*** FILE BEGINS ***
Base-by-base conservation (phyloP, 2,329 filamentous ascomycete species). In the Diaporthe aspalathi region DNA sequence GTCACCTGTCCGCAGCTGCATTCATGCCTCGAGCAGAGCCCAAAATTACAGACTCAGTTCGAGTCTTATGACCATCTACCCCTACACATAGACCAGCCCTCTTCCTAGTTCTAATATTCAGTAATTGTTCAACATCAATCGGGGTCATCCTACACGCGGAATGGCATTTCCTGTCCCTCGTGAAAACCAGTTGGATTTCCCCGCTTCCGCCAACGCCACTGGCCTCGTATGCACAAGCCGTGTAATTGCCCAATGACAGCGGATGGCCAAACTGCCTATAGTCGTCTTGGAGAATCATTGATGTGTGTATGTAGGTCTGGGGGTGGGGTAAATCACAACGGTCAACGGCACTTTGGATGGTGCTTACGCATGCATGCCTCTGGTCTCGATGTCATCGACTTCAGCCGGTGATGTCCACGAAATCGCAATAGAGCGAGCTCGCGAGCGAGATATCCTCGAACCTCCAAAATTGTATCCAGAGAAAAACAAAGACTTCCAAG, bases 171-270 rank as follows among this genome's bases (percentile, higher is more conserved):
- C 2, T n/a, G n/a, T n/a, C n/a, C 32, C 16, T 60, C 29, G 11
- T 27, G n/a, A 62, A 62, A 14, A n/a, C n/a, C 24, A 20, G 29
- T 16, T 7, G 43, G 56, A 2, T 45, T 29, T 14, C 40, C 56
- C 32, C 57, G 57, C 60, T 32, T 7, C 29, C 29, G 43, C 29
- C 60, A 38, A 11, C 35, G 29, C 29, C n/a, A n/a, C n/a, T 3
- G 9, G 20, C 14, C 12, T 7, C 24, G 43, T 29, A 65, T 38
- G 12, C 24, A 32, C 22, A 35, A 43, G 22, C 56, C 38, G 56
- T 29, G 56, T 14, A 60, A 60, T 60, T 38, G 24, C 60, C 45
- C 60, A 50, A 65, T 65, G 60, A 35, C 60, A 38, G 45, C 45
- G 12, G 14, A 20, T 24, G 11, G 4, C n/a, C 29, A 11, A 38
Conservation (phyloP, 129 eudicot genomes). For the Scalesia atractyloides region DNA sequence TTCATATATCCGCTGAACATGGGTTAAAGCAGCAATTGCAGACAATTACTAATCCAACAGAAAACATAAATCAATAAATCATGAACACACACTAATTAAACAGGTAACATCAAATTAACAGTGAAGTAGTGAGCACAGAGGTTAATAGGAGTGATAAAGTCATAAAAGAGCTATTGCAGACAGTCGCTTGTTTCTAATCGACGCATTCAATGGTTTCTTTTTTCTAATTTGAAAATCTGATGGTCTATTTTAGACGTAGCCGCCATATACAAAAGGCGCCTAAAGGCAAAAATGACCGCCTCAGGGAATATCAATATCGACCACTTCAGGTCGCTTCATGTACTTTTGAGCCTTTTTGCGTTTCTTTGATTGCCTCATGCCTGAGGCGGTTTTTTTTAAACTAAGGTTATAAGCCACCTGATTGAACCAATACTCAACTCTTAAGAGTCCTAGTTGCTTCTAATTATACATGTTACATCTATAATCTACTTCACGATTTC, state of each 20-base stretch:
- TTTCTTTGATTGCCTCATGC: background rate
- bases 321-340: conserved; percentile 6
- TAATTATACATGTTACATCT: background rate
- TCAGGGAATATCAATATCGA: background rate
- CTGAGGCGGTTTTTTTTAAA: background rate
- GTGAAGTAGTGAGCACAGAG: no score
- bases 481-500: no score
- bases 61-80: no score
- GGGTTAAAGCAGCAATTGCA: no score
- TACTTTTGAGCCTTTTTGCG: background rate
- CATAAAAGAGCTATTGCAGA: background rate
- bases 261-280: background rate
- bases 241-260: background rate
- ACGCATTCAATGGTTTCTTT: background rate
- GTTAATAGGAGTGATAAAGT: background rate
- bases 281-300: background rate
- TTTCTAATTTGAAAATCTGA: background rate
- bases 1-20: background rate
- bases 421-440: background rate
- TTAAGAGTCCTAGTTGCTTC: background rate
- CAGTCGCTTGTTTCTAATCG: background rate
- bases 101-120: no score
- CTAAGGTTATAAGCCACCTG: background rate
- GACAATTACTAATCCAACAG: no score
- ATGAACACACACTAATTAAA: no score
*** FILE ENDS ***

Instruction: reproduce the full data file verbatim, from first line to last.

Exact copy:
Base-by-base conservation (phyloP, 2,329 filamentous ascomycete species). In the Diaporthe aspalathi region DNA sequence GTCACCTGTCCGCAGCTGCATTCATGCCTCGAGCAGAGCCCAAAATTACAGACTCAGTTCGAGTCTTATGACCATCTACCCCTACACATAGACCAGCCCTCTTCCTAGTTCTAATATTCAGTAATTGTTCAACATCAATCGGGGTCATCCTACACGCGGAATGGCATTTCCTGTCCCTCGTGAAAACCAGTTGGATTTCCCCGCTTCCGCCAACGCCACTGGCCTCGTATGCACAAGCCGTGTAATTGCCCAATGACAGCGGATGGCCAAACTGCCTATAGTCGTCTTGGAGAATCATTGATGTGTGTATGTAGGTCTGGGGGTGGGGTAAATCACAACGGTCAACGGCACTTTGGATGGTGCTTACGCATGCATGCCTCTGGTCTCGATGTCATCGACTTCAGCCGGTGATGTCCACGAAATCGCAATAGAGCGAGCTCGCGAGCGAGATATCCTCGAACCTCCAAAATTGTATCCAGAGAAAAACAAAGACTTCCAAG, bases 171-270 rank as follows among this genome's bases (percentile, higher is more conserved):
- C 2, T n/a, G n/a, T n/a, C n/a, C 32, C 16, T 60, C 29, G 11
- T 27, G n/a, A 62, A 62, A 14, A n/a, C n/a, C 24, A 20, G 29
- T 16, T 7, G 43, G 56, A 2, T 45, T 29, T 14, C 40, C 56
- C 32, C 57, G 57, C 60, T 32, T 7, C 29, C 29, G 43, C 29
- C 60, A 38, A 11, C 35, G 29, C 29, C n/a, A n/a, C n/a, T 3
- G 9, G 20, C 14, C 12, T 7, C 24, G 43, T 29, A 65, T 38
- G 12, C 24, A 32, C 22, A 35, A 43, G 22, C 56, C 38, G 56
- T 29, G 56, T 14, A 60, A 60, T 60, T 38, G 24, C 60, C 45
- C 60, A 50, A 65, T 65, G 60, A 35, C 60, A 38, G 45, C 45
- G 12, G 14, A 20, T 24, G 11, G 4, C n/a, C 29, A 11, A 38
Conservation (phyloP, 129 eudicot genomes). For the Scalesia atractyloides region DNA sequence TTCATATATCCGCTGAACATGGGTTAAAGCAGCAATTGCAGACAATTACTAATCCAACAGAAAACATAAATCAATAAATCATGAACACACACTAATTAAACAGGTAACATCAAATTAACAGTGAAGTAGTGAGCACAGAGGTTAATAGGAGTGATAAAGTCATAAAAGAGCTATTGCAGACAGTCGCTTGTTTCTAATCGACGCATTCAATGGTTTCTTTTTTCTAATTTGAAAATCTGATGGTCTATTTTAGACGTAGCCGCCATATACAAAAGGCGCCTAAAGGCAAAAATGACCGCCTCAGGGAATATCAATATCGACCACTTCAGGTCGCTTCATGTACTTTTGAGCCTTTTTGCGTTTCTTTGATTGCCTCATGCCTGAGGCGGTTTTTTTTAAACTAAGGTTATAAGCCACCTGATTGAACCAATACTCAACTCTTAAGAGTCCTAGTTGCTTCTAATTATACATGTTACATCTATAATCTACTTCACGATTTC, state of each 20-base stretch:
- TTTCTTTGATTGCCTCATGC: background rate
- bases 321-340: conserved; percentile 6
- TAATTATACATGTTACATCT: background rate
- TCAGGGAATATCAATATCGA: background rate
- CTGAGGCGGTTTTTTTTAAA: background rate
- GTGAAGTAGTGAGCACAGAG: no score
- bases 481-500: no score
- bases 61-80: no score
- GGGTTAAAGCAGCAATTGCA: no score
- TACTTTTGAGCCTTTTTGCG: background rate
- CATAAAAGAGCTATTGCAGA: background rate
- bases 261-280: background rate
- bases 241-260: background rate
- ACGCATTCAATGGTTTCTTT: background rate
- GTTAATAGGAGTGATAAAGT: background rate
- bases 281-300: background rate
- TTTCTAATTTGAAAATCTGA: background rate
- bases 1-20: background rate
- bases 421-440: background rate
- TTAAGAGTCCTAGTTGCTTC: background rate
- CAGTCGCTTGTTTCTAATCG: background rate
- bases 101-120: no score
- CTAAGGTTATAAGCCACCTG: background rate
- GACAATTACTAATCCAACAG: no score
- ATGAACACACACTAATTAAA: no score